Grill cooks do whatever they can to improve the dining experience of their guests – adding herbs and spices, using special techniques and secret recipes. However, few cooks are aware that their beef and pork is being coated with a special “marinade” before it even arrives at the store.
This new special ingredient brings nothing to the dining experience, but may actually be the highlight of the meal. That’s because the marinade, applied at the meat processing plant, may help prevent countless people from suffering the gastrointestinal aftereffects of consuming meat tainted with bacteria, such as E. coli or Salmonella.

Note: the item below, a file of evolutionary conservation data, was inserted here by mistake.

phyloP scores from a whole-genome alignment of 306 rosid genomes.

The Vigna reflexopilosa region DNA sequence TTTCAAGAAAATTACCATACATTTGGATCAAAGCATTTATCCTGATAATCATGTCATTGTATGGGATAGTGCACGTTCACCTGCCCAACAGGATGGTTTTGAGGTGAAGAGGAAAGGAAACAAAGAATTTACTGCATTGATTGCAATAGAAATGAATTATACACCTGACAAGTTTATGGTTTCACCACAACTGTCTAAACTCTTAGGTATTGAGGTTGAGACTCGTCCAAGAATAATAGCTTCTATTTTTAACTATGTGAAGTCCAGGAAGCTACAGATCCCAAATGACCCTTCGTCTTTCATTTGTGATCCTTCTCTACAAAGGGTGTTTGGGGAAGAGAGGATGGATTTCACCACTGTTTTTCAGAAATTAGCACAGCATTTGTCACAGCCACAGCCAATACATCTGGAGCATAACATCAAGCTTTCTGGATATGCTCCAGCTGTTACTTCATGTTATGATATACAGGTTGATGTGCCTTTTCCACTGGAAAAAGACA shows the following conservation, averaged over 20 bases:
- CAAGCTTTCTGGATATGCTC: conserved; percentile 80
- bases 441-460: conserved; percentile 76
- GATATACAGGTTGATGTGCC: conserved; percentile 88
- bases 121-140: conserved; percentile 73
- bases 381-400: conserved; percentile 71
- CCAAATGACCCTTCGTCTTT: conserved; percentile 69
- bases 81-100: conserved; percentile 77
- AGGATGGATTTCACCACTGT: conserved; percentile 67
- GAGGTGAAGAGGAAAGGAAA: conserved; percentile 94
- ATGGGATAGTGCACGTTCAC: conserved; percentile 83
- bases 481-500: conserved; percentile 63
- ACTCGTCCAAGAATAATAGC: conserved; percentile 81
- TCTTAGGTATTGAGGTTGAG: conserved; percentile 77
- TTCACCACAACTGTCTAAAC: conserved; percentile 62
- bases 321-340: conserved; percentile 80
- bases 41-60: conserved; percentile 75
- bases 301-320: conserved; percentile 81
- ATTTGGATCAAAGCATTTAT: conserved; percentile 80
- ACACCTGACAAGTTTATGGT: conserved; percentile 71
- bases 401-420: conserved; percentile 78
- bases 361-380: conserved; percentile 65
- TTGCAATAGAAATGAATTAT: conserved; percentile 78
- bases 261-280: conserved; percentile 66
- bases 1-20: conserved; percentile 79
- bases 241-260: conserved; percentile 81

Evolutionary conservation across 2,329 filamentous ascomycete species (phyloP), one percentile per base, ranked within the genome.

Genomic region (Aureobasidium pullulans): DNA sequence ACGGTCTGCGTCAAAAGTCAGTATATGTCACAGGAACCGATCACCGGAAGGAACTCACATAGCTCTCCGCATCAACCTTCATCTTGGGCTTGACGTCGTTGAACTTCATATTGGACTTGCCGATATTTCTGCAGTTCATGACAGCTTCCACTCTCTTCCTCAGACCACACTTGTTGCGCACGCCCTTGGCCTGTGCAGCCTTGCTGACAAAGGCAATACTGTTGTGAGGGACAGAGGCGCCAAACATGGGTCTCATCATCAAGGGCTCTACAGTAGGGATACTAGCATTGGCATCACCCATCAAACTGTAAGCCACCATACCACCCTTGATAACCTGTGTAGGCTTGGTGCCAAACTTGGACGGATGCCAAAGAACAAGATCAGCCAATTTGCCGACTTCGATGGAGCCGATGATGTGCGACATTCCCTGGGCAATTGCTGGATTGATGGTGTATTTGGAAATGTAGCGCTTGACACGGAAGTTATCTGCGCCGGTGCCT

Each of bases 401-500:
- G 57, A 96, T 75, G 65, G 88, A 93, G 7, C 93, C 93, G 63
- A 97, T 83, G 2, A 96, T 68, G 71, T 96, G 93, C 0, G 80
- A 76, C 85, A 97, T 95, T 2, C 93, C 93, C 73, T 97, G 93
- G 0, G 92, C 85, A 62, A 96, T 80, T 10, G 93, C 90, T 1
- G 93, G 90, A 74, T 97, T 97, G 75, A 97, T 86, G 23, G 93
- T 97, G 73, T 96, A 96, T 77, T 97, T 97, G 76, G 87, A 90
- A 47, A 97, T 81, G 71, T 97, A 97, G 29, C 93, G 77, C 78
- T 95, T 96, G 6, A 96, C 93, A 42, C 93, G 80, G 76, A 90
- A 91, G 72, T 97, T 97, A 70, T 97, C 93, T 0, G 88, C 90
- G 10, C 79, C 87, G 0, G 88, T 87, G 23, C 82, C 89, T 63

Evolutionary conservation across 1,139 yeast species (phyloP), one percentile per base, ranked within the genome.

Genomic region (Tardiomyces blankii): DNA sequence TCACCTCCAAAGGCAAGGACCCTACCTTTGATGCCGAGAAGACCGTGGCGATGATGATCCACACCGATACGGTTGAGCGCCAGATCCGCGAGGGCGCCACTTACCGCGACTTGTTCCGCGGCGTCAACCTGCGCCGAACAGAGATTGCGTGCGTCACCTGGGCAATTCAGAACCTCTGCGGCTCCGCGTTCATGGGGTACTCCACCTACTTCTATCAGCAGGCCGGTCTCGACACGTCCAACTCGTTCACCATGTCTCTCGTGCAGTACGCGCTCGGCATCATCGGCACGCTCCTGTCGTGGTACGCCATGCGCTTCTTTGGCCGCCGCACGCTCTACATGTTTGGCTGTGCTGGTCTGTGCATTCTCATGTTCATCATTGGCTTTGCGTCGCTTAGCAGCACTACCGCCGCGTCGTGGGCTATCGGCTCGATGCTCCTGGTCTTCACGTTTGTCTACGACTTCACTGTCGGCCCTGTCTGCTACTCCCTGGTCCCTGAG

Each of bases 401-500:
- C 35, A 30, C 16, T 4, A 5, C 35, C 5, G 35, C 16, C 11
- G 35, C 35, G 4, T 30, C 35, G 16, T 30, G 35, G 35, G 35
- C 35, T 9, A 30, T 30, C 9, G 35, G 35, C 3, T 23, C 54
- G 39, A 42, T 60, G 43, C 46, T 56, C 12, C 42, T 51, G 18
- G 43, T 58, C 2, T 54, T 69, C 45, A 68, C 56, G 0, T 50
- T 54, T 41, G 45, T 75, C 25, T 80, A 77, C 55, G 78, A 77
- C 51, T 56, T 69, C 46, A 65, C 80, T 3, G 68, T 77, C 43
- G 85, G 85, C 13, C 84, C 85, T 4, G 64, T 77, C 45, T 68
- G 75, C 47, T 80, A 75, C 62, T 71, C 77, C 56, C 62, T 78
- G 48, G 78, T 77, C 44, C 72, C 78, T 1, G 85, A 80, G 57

At the ARS Meat Safety and Quality Research Unit in Clay Center, NE, microbiologists Mick Bosilevac and Nor Kalchayanand, along with supervisory research food technologist Tommy Wheeler, teamed up to examine a relatively new food safety process: spraying beef and pork carcasses with an ozone solution to kill common pathogens.
“This project was part of a large farm-to-fork project that focused on cattle and swine, following them through harvest and concluding with finished beef and pork products ready for consumers,” Bosilevac said. “During harvest we improved on many processes to help reduce contamination.”